The 8 Phases of an Innovation Management Process

innovation-processThe innovation management process has become an important part of the operations of many businesses, as the recognition of the importance of initiatives towards innovation has become much more common.
That said, while many companies do attempt to have a solid approach to creativity and innovation, too few actually focus on it as a single function. Instead, they seem to hold many separate activities in isolation, such as brainstorming sessions, pilot projects and campaigns, and vague communication with the market, and simply keep fingers crossed that it will come together in the end. While this has worked for some in the past, it is far from the ideal way of performing this important task. Instead, the best way to accomplish this is to have a set innovation activities which integrates the activity into the regular cycle of your business. The list below shows the phases in innovation management process, which will help your organization to put it all together as one process.

Setting the goals for the process

Innovation always begins with a goal in mind. It is many times based on finding the solution to a problem. Once you have this goal, it should be discussed among everyone in the problem solving team. This team may consist of you and another person, a group of people, or may even be all of your organization’s employees. It may involve others such as your customers (who can provide suggestions and feedback based on their own experience with your product or service) or other stakeholders in the business. When you establish the team for this process, make sure that you have someone representing all the parts of the process from start to the end.


The innovation team should work together so that instead of trying to come up with an idea separately, they can bounce ideas off one another and create a collaborative solution. This can include the use of online tools, attendance of events such as trade shows that can be inspiring and informative, or simply consist of brainstorming sessions. You might  consider having a trained business coach facilitating the discussions. There are many online tools available for real-time document sharing that might help teams that are geographically separated to still have intense cooperation.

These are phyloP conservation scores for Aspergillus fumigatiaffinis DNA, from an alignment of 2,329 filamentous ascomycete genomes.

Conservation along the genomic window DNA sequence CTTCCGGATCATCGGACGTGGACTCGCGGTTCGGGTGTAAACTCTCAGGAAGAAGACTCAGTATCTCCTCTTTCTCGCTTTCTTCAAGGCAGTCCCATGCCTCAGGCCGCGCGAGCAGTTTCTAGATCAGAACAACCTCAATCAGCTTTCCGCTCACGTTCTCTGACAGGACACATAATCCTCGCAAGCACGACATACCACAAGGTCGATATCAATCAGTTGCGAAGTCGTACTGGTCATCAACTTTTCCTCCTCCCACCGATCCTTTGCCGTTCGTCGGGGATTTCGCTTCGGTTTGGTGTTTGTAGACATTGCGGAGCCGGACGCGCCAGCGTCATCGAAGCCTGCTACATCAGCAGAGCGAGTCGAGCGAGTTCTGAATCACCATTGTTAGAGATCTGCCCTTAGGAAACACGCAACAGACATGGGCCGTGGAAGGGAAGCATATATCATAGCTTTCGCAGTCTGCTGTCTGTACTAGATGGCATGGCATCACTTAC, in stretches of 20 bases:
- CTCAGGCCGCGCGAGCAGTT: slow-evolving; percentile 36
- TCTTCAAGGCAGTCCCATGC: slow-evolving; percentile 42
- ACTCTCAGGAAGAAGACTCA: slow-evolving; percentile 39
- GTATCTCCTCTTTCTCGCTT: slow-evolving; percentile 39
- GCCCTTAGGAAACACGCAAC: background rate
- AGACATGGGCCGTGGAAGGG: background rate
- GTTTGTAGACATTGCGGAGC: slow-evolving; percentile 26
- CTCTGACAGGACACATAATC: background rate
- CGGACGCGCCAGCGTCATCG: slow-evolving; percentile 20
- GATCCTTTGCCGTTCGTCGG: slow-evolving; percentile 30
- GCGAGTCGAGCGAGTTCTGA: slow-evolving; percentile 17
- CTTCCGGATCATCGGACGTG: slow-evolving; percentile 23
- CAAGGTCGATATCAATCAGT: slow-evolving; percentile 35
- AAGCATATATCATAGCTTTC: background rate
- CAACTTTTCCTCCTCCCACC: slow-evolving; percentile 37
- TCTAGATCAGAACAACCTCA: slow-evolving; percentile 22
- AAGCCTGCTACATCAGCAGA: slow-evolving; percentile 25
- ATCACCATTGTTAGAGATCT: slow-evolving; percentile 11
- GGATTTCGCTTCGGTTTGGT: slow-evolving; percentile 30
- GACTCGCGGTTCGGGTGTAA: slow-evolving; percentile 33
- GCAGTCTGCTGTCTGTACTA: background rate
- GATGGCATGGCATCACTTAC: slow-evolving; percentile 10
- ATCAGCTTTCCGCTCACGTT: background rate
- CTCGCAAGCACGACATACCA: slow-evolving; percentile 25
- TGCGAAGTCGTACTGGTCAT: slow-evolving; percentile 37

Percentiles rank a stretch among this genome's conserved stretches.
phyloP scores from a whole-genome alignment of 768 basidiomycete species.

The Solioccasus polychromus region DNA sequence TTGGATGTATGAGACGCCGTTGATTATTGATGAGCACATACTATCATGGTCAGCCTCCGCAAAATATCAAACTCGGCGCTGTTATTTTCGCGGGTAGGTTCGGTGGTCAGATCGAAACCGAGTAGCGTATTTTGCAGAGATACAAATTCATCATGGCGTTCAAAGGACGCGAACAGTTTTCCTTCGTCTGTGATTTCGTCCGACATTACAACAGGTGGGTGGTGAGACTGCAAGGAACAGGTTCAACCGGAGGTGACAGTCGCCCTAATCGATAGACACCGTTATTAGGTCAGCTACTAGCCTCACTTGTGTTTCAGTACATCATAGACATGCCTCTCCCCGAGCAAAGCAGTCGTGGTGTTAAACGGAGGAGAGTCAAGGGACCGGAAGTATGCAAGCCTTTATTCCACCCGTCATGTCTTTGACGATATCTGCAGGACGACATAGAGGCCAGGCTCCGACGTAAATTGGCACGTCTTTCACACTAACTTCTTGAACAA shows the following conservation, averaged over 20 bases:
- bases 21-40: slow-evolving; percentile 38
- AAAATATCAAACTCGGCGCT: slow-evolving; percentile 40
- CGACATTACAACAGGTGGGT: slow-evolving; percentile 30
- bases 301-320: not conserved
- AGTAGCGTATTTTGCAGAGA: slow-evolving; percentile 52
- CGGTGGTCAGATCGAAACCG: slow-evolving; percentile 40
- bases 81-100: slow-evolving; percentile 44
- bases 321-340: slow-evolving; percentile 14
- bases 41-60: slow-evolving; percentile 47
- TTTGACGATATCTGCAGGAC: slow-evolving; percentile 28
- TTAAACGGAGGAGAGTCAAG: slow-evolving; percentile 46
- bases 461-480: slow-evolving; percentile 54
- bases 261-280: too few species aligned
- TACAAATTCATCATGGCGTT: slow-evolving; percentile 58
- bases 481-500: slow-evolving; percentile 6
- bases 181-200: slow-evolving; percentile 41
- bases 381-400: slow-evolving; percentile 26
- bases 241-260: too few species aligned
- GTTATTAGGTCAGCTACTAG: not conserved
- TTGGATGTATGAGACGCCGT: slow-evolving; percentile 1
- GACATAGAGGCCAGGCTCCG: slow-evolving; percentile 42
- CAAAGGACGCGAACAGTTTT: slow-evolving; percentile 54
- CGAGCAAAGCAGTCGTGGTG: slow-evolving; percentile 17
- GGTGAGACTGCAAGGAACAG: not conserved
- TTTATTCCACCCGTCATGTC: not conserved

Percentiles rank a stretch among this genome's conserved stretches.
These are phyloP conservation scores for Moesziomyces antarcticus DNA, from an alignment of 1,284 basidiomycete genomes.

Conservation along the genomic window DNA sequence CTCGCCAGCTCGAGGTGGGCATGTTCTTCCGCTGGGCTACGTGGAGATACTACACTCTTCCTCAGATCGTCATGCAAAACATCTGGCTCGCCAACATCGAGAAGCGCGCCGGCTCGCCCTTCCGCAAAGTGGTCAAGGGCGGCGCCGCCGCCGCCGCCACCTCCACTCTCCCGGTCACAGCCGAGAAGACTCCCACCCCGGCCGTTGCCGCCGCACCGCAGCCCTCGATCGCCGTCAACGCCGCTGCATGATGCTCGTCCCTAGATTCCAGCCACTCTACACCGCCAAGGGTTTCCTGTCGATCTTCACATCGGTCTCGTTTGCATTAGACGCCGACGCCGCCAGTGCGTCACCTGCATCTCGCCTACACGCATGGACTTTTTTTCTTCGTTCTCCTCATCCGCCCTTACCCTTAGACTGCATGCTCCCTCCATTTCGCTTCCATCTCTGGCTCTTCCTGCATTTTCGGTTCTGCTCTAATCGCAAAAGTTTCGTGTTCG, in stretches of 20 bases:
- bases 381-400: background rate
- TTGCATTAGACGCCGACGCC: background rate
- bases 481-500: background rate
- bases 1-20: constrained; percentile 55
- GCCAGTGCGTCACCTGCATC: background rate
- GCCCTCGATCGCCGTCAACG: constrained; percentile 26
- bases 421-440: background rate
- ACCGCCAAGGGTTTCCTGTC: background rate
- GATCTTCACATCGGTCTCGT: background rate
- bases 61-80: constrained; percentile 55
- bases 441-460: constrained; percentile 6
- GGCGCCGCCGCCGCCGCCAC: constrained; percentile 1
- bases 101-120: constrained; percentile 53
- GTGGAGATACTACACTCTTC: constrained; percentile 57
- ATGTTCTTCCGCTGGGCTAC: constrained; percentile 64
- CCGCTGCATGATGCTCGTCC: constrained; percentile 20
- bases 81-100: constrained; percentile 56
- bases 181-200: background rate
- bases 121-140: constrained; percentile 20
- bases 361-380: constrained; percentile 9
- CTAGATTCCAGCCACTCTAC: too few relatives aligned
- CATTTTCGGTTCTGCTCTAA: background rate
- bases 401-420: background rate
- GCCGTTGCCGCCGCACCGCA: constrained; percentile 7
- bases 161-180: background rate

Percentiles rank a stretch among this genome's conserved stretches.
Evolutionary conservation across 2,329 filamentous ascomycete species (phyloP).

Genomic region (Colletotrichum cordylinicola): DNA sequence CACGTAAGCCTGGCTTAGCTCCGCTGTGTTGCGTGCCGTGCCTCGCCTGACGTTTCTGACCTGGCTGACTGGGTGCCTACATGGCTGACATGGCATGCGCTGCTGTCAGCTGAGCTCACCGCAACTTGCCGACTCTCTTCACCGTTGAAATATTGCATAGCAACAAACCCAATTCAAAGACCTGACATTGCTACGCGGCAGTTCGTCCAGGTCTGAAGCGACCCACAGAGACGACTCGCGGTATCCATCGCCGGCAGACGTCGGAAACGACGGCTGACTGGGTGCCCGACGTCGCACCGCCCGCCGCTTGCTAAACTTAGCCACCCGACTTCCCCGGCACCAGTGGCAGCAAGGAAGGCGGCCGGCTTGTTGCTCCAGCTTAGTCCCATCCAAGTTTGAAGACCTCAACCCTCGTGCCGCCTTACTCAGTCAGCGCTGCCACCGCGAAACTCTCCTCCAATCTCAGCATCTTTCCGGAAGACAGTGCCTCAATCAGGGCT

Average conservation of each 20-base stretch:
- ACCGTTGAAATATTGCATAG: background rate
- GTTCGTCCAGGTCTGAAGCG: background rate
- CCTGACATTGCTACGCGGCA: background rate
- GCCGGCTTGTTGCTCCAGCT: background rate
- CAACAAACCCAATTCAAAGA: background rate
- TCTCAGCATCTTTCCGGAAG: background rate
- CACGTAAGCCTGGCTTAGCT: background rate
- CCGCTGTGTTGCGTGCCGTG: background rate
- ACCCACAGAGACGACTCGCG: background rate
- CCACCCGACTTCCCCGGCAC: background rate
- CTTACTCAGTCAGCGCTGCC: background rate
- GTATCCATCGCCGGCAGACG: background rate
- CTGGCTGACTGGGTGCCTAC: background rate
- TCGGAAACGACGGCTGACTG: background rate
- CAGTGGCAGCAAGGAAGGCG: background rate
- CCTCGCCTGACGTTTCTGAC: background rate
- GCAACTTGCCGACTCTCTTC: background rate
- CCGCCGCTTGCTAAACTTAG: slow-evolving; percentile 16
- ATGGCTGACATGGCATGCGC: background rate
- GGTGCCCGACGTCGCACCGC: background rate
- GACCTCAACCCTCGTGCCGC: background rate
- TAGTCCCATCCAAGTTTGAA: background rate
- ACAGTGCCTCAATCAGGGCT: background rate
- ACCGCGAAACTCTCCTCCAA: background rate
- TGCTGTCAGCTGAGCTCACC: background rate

Combination of ideas

Once the ideas are in, choose the best ones and then consider whether they can be combined to create an even greater idea. Often, strong ideas will be complementary to one another and will join well to create an even better result. As you know, the whole result can be bigger than its individual parts. And for this combination to work well, you need representatives of all parties involved in the process, because they for sure have ideas that people from other departments could not come up with. Business coaches may be useful here for making sure that all the angles of innovative aspect are covered.

Evaluation of innovation